Review Category : Blogs

A how to guide on modern monitoring and alerting

 syslog-ng, riemann, collectd-notifications, elasticsearch Monitoring IT systems, collecting log messages and system metrics, and turning them into searchable and actionable data is a constant challenge in system management and maintenance. This hands-on tutorial shows you how to create such an integrated and scalable solution using current open-source tools like Riemann, Elasticsearch, Kibana, Nagios, and syslog-ng. In this post you’ll learn a way to implement this model, and achieve the following: Collect system metrics Monitor events for outliers Normalize and Correlate these events Route the events to a real-time stream processor and to a searchable storage backend Context At our organization (CCIN2P3) we are building an event-based infrastructure to push structured messages to different subsystems for alerting, reporting and storage. Using syslog-ng, each message is normalized into a structured event, optionally correlated with other messages, and conditionally routed to the next systems, including: a synchronous web-dashboard, different asynchronous alerting systems, and ...

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Daddy DevOps

I found out this week I’m going to become a Dad. It’s a strange mix of emotions from excited, to terrified, to panicked and happiness. Not too dissimilar to undertaking a big new project, scoping out how complex it is, getting close to go-live and then delivering it [if any one you say I should use Agile processes for childbirth go to the back of the class - having a baby is definitely Waterfall] At the moment I have time on my hands, which is probably one of the reasons I blog.  Time also gives you the room to think and ponder.  And because I spend all day, every day talking about DevOps I tend to think about it even in my downtime (and sleep) which is fairly plentiful despite a busy day job. With my partner away this weekend, bored of playing on the Xbox and all my friends busy/married/parents, I’ve ...

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Making DevOps Work in Complex Enterprise Environments

Welcome back to the DevOps.com series, ‘Enterprise DevOps Q&A’. Remember, if you have specific questions about Enterprise DevOps, let me know and I will try to answer them for you. Today’s question is: Q. In large enterprises, there are always environmental differences. From public cloud to internal hosting, from virtual desktops to legacy and mainframe – it is not possible to have full consistency between environments. Do you have any suggestions for approaching this gap? The Challenge of Enterprise Complexity This is a huge problem in larger enterprises, especially as DevOps practices grow beyond just isolated departmental applications. Architects have one system for prototyping; developers have a different system to code on; test and QA have their own unique ‘standard’ systems; while operations have untouchable systems for production. Add to this the complexity of backending into CICS or IMS applications, accessing data from DB2 or ADABAS on iSeries, or automating ...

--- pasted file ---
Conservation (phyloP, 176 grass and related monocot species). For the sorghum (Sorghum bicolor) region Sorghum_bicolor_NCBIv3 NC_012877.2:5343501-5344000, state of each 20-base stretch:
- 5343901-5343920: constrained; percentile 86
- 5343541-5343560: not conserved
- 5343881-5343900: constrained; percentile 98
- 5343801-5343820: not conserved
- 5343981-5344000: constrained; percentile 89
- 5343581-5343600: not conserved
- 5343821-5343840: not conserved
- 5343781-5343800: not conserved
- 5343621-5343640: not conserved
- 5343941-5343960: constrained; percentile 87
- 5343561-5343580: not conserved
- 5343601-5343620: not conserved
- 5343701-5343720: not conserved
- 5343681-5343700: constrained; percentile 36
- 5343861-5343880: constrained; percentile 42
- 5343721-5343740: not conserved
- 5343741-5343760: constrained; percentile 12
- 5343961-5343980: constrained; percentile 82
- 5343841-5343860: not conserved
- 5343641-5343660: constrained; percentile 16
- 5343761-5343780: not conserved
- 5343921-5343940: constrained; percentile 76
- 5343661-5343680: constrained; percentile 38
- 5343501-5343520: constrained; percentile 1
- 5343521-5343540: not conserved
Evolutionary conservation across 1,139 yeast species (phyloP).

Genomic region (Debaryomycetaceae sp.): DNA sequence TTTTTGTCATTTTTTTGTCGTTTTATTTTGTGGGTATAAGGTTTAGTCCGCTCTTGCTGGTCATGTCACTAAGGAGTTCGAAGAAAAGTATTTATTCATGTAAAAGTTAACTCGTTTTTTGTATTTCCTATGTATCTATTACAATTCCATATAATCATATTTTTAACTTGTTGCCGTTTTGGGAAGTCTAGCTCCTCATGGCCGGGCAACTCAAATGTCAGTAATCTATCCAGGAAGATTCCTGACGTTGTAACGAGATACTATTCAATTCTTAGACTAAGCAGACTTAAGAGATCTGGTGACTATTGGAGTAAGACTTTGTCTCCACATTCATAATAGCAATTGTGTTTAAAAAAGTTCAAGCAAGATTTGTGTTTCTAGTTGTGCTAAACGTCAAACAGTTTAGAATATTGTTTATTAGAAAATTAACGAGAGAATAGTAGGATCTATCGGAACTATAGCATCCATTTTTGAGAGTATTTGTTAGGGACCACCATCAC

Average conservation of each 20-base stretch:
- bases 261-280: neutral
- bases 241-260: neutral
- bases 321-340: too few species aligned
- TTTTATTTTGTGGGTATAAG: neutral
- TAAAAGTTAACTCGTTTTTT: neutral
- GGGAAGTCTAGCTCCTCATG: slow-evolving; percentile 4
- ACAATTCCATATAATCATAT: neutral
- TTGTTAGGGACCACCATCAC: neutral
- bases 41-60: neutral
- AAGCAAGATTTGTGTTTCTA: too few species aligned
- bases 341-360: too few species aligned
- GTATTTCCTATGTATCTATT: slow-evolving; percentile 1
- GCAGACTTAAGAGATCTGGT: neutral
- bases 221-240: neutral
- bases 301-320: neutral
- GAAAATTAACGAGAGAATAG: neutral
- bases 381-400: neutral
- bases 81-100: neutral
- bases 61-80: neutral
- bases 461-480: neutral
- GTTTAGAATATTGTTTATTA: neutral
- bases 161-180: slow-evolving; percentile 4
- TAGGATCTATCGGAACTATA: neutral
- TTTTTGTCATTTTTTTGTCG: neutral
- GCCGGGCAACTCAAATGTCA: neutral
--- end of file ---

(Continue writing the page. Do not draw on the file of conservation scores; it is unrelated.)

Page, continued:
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Me and My Kanban

There has been a growing interest in the Kanban board, a tool that helps teams visualize their workflows, limit work in progress and get more “done”.   Kanban Boards are mostly associated with Agile Scrum teams as a collaborative means of seeing the burndown of a sprint.   In fact, Scrum and Kanban are considered to be so interdependent that a new framework called Scrumban is starting to emerge.   However, Kanban is not limited to Agile.  A Kanban board can be very useful for any project or scope of work that would benefit from visualization. The premise behind the Kanban is almost deceptively simple.  A board is built with three columns:  “To Do”, “In Progress” and “Done”.   At the start of each sprint, all of the work that needs to be completed is captured on individual sticky notes and placed in the “To Do” column.  When the task or work is actually ...

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Keep Calm and Refactor Operations

Developers have been refactoring forever to gain efficiencies and avoid mistakes. Let’s apply more than just theory to ops to do the same. There’s about a million articles, blogs, tweets and infographics available today that bespeak of DevOps as this or that or the other thing. But one core truth remains: DevOps in part attempts to apply methodologies like agile to operations in order to gain efficiencies and avoid mistakes. We need the efficiencies because the number of apps that need to be deployed, updated, migrated, and maintained is increasing, not decreasing, and there simply isn’t enough time in the day (or during the monthly change window) to get it all done. We need to eliminate mistakes because they are, according to data from initialstate, very costly. It takes 30x longer to fix one bug (an error) than it does to write one line of code. Anyone who has ever ...

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It’s web performance, let’s not call it WebDevPerfOps